SEC staff focuses on ASC 606 (Revenue from contracts with customers) disclosures
Comments issued by the SEC staff in the Division of Corporation Finance (DCF) to companies that adopted Accounting Standards Codification (ASC) 606, Revenue from Contracts with Customers, about their disclosures under the new standard are public and may provide an indication of where companies may have the opportunity to improve their disclosures. The SEC staff recently said that it is monitoring the new disclosures mandated by ASC 606 and encouraging companies to refine and supplement their annual disclosures included in their subsequent quarterly filings in the year of adoption. Identification of performance obligations and the application of principal vs. agent guidance have been the most frequently discussed topics in consultations with the Office of the Chief Accountant. As expected, the SEC staff’s comments on the application of ASC 606 have focused on areas of judgment.
Audit committees should continue to evaluate the adequacy of the company’s disclosures required by the new revenue standard. We believe this evaluation should include the consideration of disclosures by peer companies, industry practice and other best practices as they evolve over time.
SEC amends rules to eliminate redundant and outdated disclosures
The SEC issued a final rule that eliminates or revises a number of disclosure requirements that are redundant or outdated in light of changes in US GAAP, IFRS, technology or the business environment.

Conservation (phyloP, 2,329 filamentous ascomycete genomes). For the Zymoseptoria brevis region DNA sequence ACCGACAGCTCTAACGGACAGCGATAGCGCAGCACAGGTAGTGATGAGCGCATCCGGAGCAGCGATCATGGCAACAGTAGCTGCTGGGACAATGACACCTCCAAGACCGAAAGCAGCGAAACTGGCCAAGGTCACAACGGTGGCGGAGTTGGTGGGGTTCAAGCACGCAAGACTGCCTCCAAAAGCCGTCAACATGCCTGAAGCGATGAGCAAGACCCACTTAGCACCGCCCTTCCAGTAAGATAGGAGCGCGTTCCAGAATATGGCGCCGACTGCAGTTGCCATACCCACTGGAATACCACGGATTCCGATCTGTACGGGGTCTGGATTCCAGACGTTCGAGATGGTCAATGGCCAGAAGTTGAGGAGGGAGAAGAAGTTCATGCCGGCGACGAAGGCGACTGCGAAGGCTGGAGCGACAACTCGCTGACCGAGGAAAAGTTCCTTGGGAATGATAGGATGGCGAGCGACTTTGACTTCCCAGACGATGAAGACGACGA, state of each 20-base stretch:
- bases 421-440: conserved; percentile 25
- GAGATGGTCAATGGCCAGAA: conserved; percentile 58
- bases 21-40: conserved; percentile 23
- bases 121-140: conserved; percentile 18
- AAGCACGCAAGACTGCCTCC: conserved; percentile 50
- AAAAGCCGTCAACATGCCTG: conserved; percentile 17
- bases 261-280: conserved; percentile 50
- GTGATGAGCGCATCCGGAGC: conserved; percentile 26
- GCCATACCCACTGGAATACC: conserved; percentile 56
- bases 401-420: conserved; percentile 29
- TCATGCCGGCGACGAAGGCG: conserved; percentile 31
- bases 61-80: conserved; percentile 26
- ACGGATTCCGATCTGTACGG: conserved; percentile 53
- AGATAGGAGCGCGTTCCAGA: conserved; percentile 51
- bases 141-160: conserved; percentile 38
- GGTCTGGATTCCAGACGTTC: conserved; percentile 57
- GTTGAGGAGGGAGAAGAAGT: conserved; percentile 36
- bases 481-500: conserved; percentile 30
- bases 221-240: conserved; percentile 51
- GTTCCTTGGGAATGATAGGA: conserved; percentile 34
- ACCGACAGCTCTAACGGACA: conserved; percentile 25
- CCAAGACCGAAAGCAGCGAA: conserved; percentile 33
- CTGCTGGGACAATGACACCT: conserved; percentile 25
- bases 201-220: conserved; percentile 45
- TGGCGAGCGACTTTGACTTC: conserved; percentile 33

The rule changes are not expected to significantly alter the total mix of information provided to investors. Although the rule is generally expected to have a limited effect on disclosures, registrants should carefully review the changes made by the rule and address them as necessary.
SEC reporting update: 2018 trends in SEC comment letters
Boards and audit committees have to address substantial tax policy changes as businesses continue to implement the Tax Cuts and Jobs Act (TCJA). The Treasury Department and IRS have issued administrative guidance on some of the more complex areas of the new tax law, and more guidance and clarification are expected.
Boards and audit committees should also stay focused on US trade activity. Tariffs imposed by the US and other countries could have substantial implications for US businesses, the economy and consumers. With continued uncertainty in both US trade and tax policy, and a significant Supreme Court opinion that has state tax implications for remote sellers, modeling alternative tax and supply-chain scenarios has become more important than ever.
Tax reform implementation
The TCJA significantly changed US income tax law, and companies accounted for the effects of these changes in the period that includes the December 22, 2017 enactment date. The SEC staff issued SAB 118 to provide companies that had not completed their accounting for the income tax effects of TCJA in the period of enactment with a measurement period of up to a year. As the SAB 118 measurement period cannot extend beyond one year, calendar year-end companies are required to finalize any provisional balances by December 31, 2018.
The Treasury Department and IRS began releasing major TCJA-related proposed regulations during the summer of 2018 and are expected to continue through spring of 2019. Key proposed regulations addressed the law’s transition tax, the new global intangible low-taxed income (GILTI) regime, qualified business income (QBI) deduction, additional first-year depreciation deduction, and the new provision to encourage investment in Opportunity Zones (more information available in IRS REG-115420-18). The proposed regulations will be finalized after comment periods for those interested in sharing suggested changes or other observations. Companies trying to plan in the near term face some risk as they await the release of anticipated further TCJA guidance, especially around some of the complex international provisions of the law.